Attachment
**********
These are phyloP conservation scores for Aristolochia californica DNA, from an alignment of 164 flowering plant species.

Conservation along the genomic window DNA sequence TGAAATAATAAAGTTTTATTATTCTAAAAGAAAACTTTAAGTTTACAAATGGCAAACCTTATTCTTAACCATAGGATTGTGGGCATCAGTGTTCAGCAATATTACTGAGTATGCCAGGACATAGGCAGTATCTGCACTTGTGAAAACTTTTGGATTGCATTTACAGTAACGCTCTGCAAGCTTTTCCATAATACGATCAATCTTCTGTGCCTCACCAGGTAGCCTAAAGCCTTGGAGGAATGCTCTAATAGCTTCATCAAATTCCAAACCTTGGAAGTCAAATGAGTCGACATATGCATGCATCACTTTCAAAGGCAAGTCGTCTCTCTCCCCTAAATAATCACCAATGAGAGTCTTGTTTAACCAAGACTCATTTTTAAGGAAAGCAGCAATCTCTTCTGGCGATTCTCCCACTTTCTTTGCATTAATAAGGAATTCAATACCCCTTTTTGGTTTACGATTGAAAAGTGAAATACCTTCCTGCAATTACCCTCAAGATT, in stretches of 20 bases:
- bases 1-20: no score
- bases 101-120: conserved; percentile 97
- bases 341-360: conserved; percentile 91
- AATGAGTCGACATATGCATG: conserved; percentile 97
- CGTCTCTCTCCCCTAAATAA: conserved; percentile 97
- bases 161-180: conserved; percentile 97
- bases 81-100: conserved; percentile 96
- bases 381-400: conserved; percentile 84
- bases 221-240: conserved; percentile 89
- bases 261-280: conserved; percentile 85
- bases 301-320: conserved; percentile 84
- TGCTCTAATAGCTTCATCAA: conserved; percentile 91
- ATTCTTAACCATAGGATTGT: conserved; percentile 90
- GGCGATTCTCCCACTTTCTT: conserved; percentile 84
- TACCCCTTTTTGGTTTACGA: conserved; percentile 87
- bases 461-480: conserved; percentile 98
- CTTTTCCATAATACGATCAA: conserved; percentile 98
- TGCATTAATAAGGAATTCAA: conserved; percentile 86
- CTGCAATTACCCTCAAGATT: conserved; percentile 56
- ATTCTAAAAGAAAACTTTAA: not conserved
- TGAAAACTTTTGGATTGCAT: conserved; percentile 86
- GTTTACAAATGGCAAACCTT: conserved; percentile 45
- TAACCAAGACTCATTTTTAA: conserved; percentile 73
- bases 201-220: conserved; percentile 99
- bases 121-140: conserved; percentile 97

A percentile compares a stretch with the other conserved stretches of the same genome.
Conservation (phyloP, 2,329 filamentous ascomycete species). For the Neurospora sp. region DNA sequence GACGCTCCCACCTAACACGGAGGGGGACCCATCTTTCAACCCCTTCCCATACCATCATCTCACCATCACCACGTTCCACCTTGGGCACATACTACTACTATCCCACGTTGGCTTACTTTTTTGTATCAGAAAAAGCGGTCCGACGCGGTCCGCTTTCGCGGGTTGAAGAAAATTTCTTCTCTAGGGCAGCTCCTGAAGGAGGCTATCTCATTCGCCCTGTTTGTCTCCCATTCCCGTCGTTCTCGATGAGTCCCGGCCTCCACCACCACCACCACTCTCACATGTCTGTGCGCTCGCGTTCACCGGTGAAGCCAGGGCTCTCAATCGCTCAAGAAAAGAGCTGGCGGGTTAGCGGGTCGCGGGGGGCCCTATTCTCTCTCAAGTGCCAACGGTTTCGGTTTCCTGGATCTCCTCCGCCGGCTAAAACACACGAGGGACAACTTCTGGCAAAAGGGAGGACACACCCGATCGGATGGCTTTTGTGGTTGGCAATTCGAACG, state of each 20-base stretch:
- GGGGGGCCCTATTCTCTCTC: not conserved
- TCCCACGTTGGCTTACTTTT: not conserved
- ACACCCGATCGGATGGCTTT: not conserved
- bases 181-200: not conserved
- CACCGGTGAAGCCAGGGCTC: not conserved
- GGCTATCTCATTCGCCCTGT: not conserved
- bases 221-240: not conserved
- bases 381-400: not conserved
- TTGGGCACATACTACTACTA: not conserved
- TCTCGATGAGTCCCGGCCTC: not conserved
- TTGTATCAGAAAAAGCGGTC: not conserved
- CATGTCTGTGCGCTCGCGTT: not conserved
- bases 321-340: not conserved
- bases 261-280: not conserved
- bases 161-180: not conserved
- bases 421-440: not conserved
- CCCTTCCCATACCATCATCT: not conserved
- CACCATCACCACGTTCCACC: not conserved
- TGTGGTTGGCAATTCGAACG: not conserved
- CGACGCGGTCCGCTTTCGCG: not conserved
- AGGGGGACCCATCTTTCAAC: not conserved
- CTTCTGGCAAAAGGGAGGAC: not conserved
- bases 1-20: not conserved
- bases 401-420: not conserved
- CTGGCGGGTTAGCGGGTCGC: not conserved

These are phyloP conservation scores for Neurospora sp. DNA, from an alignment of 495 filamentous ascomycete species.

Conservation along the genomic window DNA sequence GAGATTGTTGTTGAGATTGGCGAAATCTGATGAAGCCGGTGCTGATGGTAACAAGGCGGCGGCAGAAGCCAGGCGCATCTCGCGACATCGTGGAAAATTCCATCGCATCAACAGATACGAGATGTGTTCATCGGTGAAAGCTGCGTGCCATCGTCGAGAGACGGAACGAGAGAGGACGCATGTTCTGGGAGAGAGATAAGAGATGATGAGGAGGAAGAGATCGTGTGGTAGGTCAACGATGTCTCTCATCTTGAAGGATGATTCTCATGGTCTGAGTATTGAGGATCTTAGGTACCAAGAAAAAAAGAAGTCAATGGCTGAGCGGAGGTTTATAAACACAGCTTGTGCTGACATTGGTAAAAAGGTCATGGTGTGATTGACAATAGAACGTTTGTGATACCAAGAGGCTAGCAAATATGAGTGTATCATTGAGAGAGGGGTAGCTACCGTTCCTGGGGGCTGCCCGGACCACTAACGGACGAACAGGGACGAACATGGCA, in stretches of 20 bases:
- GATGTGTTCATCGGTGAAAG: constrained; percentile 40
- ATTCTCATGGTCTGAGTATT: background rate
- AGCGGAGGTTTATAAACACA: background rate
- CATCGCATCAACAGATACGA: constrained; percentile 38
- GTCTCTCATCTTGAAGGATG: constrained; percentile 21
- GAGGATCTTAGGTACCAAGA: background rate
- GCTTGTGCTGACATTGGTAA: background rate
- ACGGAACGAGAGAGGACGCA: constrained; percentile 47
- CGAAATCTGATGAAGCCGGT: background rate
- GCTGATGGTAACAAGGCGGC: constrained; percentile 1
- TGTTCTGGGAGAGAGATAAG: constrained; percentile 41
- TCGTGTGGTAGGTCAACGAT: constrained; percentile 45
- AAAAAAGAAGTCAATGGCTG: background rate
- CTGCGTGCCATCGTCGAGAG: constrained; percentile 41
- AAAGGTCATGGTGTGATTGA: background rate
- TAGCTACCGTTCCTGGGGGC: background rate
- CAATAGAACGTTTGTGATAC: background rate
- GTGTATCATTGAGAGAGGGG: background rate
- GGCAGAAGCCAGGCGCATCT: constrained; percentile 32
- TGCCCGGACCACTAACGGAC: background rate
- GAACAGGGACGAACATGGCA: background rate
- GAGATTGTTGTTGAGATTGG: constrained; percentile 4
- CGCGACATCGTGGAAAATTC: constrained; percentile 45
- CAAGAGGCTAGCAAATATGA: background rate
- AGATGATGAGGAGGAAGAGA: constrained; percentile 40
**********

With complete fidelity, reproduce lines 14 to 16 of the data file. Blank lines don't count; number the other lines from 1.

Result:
- TGCTCTAATAGCTTCATCAA: conserved; percentile 91
- ATTCTTAACCATAGGATTGT: conserved; percentile 90
- GGCGATTCTCCCACTTTCTT: conserved; percentile 84